City of Olean Fire Prevention Month Safety Tips
Happy Fall to All,
Do the chilly temperatures have you dreaming of cozy gatherings around a brightly lit fire? Whether your ideal winter retreat is in the warm glow of the family room fireplace or sitting by a fire under the stars, the City of Olean Fire Department says safety should be your first priority. Follow these helpful tips to keep you and your family safe when you use fireplaces and wood stoves:
“Have your fireplace and wood stoves inspected before you begin using them each year,” says Fire Chief Tim Richardson. “Have the chimney cleaned to remove creosote, which can ignite and start a chimney fire.”
Use a tempered glass or metal screen over the fireplace opening to keep sparks inside. Never use papers, trash or liquid fuel. Burn only wood in fireplaces and wood or wood pellets in wood stoves.
Keep anything that can burn at least 3 feet away from fireplaces and wood stoves. The openings can get hot enough to burn skin, so keep children and pets far away from them. When you’re finished with your fire, put it out before you leave home or fall asleep. When you clean up, place the ashes inside a metal can with a lid. Store the can outside, away from the home, until the ashes are completely cold.
Your home’s heating systems are getting ready to work double time to keep you warm this winter. Safety must be your top priority since heating is the second leading cause of home fires. Please have your furnaces and boilers serviced and inspected by a qualified service technician to ensure they are operating safely and efficiently. Inefficient heating systems can not only lead to fires but emission of carbon monoxide, which is odorless, tasteless and deadly.
Use only portable heaters that have been listed by a testing laboratory (look for the laboratory’s label). These heaters should have an automatic shut-off switch so that if they are tipped over, they will turn off on their own. Plug portable electric heaters directly into the wall outlet; don’t use an extension cord or power strip. Kerosene heaters must be refueled outside.
General Fire Safety
Never leave children unattended around fire.
Prevent burn injuries by keeping children at least 3 feet away.
Store matches and lighters out of children’s sight and reach.
Never let children see you play with fire.
Ensure all smoke and carbon monoxide detectors are working. If applicable, due to the new ten year sealed detectors, change their batteries when you change your clocks.
Ensure your dryer and heat vents are clean as well as unobstructed.
Evenings (5-8 p.m.) are the peak time for home heating fires. Turn space heaters off when you leave the room or fall asleep.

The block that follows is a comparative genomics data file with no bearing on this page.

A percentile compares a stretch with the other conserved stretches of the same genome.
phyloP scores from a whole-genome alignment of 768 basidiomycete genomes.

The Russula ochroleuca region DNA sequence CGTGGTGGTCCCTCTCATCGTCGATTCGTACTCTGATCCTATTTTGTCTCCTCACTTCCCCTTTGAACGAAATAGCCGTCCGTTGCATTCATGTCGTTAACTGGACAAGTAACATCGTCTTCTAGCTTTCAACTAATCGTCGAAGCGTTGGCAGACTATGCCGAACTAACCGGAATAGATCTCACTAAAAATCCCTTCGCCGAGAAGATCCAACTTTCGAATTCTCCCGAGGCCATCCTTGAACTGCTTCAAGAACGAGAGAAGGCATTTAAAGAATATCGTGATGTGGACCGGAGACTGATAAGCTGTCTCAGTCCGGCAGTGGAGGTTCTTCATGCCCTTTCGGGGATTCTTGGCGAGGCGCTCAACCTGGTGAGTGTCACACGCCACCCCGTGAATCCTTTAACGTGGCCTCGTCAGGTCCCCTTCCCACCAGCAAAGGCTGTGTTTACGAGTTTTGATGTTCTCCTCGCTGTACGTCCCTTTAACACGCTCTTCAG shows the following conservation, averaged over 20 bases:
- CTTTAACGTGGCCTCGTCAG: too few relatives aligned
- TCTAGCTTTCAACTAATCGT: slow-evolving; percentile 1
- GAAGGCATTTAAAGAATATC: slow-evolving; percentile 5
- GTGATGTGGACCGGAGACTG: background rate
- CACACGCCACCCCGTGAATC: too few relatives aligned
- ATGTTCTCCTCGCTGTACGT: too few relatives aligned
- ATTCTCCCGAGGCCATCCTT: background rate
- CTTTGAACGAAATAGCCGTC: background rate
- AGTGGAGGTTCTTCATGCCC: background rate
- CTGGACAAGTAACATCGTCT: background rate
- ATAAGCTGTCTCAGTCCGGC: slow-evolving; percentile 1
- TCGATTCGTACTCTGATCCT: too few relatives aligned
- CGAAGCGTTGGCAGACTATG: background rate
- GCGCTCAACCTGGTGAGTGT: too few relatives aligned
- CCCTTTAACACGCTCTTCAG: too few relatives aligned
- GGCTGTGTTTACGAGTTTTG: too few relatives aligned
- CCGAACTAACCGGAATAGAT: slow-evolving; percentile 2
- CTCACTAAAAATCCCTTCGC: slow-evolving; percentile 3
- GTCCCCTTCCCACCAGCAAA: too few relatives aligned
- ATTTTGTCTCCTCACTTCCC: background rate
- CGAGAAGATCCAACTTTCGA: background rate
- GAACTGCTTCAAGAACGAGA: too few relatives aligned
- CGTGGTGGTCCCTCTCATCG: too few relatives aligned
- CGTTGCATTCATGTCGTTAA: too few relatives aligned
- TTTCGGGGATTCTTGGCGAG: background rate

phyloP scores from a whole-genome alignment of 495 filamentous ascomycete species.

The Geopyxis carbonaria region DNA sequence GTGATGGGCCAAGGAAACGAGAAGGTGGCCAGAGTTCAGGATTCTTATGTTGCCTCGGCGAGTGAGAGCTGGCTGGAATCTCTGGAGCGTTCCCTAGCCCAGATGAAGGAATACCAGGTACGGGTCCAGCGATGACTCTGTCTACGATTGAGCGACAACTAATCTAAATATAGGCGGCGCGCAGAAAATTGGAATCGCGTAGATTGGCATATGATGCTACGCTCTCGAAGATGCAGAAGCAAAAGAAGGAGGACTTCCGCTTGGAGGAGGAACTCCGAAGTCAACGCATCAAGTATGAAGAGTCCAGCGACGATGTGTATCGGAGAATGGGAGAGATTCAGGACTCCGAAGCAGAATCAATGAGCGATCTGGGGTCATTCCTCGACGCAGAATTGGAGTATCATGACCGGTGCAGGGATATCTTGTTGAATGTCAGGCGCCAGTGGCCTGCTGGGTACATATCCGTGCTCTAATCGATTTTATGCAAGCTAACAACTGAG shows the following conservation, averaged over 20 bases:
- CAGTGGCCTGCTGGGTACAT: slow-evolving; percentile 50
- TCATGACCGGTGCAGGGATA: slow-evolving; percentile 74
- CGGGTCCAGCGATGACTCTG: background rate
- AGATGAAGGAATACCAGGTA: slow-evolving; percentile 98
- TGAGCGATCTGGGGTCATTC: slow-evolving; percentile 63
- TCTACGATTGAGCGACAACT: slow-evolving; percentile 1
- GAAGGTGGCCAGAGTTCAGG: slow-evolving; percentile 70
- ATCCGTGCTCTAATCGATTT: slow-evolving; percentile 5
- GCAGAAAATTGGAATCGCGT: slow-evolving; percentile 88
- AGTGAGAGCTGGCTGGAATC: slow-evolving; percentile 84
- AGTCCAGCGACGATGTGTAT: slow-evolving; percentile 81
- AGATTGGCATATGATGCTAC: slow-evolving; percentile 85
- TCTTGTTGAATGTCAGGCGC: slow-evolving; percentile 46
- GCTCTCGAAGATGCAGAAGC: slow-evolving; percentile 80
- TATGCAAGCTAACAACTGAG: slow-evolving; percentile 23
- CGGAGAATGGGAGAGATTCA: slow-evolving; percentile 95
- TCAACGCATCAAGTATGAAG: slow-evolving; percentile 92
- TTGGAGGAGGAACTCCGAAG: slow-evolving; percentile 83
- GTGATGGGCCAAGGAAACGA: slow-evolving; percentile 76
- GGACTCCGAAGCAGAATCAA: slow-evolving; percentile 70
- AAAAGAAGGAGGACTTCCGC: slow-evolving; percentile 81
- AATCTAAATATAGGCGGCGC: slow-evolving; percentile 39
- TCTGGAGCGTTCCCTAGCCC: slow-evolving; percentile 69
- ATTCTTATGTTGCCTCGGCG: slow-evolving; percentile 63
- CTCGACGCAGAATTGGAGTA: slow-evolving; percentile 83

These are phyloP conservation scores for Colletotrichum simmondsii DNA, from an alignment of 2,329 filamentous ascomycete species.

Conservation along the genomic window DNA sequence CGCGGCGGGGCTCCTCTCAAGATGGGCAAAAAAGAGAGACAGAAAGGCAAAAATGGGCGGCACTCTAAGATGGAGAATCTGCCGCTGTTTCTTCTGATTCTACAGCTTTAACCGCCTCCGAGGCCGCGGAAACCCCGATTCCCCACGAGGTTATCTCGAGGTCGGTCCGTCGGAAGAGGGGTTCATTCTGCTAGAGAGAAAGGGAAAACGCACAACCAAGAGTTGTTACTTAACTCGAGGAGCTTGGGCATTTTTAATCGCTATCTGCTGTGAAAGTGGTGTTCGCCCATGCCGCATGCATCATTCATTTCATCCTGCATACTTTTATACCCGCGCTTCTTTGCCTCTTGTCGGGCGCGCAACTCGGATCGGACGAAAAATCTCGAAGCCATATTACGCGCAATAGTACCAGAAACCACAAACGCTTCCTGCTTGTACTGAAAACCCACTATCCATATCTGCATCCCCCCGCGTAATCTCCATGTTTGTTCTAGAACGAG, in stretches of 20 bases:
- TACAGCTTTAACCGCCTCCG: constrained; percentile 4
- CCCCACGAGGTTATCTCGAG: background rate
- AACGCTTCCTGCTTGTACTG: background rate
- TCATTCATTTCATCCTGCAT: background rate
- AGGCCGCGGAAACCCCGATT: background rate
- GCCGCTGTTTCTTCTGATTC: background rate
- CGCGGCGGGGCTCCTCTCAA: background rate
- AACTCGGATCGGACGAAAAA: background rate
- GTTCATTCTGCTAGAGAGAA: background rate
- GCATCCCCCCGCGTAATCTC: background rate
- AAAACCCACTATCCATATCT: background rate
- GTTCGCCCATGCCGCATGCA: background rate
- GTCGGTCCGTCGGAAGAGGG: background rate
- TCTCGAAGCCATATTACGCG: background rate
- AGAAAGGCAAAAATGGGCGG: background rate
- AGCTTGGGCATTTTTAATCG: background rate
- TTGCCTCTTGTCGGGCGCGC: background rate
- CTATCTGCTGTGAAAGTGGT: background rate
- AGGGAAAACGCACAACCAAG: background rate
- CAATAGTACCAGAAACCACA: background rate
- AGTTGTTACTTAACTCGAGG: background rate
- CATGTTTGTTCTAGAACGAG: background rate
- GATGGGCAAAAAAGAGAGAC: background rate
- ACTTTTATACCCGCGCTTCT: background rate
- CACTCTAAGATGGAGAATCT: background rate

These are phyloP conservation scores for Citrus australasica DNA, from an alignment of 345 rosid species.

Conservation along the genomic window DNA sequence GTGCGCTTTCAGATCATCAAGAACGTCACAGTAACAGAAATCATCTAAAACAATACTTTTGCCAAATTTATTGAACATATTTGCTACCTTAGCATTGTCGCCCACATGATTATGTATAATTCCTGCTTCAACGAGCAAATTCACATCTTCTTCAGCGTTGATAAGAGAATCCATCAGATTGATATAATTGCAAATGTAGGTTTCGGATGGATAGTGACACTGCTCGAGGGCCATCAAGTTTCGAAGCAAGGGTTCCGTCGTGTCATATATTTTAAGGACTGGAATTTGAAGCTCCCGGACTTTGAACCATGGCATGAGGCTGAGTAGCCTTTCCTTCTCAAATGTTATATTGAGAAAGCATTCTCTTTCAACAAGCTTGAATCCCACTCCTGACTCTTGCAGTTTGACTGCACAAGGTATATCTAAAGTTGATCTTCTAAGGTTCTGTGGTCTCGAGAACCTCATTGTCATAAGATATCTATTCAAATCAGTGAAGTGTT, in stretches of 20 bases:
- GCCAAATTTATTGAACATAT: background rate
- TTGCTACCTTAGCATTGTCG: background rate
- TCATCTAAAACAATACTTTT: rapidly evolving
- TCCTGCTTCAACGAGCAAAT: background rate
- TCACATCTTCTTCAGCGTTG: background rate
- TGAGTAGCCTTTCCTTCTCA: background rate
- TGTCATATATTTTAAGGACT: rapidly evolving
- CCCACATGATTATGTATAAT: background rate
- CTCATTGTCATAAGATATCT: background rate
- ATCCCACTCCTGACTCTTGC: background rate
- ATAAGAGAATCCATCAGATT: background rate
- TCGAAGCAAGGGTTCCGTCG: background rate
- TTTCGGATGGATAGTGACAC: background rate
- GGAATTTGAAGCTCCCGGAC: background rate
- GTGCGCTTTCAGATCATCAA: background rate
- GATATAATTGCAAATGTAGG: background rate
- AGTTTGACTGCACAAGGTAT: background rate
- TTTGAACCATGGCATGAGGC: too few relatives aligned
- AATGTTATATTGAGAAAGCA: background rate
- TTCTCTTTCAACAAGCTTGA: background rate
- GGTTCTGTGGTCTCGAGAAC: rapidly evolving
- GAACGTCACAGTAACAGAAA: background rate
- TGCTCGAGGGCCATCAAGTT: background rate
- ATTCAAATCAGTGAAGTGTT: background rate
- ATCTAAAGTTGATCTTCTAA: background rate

Younger and Older Fire Safety
“Older adults are at increased risk from home fires,” says Fire Chief Tim Richardson. “Older adults have a higher home fire death rate, and heating is the second leading cause of fire deaths for people ages 65 and over.”
Plan for emergencies. Older adults may move more slowly or have trouble hearing a smoke alarm because of hearing loss. Make a home fire escape plan around their abilities.
Keep the telephone, hearing aids, and eyeglasses next to the bed. If someone in your care uses a cane or wheelchair, decide who will help him or her get out in an emergency.
Ensure that trip hazards are minimized in your homes as this can inhibit a quick escape.
Ensure that everyone is practicing your “Exit Drills in the Home” twice a year.
Keep your doors closed at night to give you extra protection in case of a fire during the night.
If a fire occurs and you get out, stay out. Do not go back in for any reason.
Halloween Safety Thoughts
Children love the costumes, treats and friendly frights of Halloween parties and going door to door. These can be safe and fun activities for all of us, even younger children. But the City of Olean Fire Department wants parents to know that flames can quickly ruin Halloween festivities.
You can keep your child safe from fire and burn injuries by following these six tips:
- Children are naturally drawn to glowing jack-o’-lanterns and other flickering lights. Instead of flames, use battery-powered candles or flashlights to decorate. Lit candle flames can burn children. If children come too close to the flame, their clothing can catch on fire. Battery-powered candles are the safer choice.
- Make sure that all decorations are kept away from flames and other types of heat.
- Keep all matches and lighters locked up. They should be in a high place out of your child’s reach. Teach young children that they must not touch or play with these tools, ever. If they find matches or lighters, they should tell an adult where they are.
- Choose a costume with fire safety in mind. Fabric can catch fire if children walk close to flames. Avoid loose fabric and features that dangle or drag behind the child. Keep costume sleeves tight. Look for a fabric label that reads “flame-resistant” or “flame-retardant.” Keep a close eye on your child. Even flame-resistant fabric can burn.
- Never let children play with or carry lit candles. Give each child a flashlight to carry while trick-or-treating. Check porches for lit candles, torches and other flames before letting children approach the door.
- The last tip is the most important: Young children need adult supervision at all times. Stay alert. Watch children closely at parties and as they go door to door.
On behalf of the City of Olean Fire Department please stay safe and enjoy the fall season.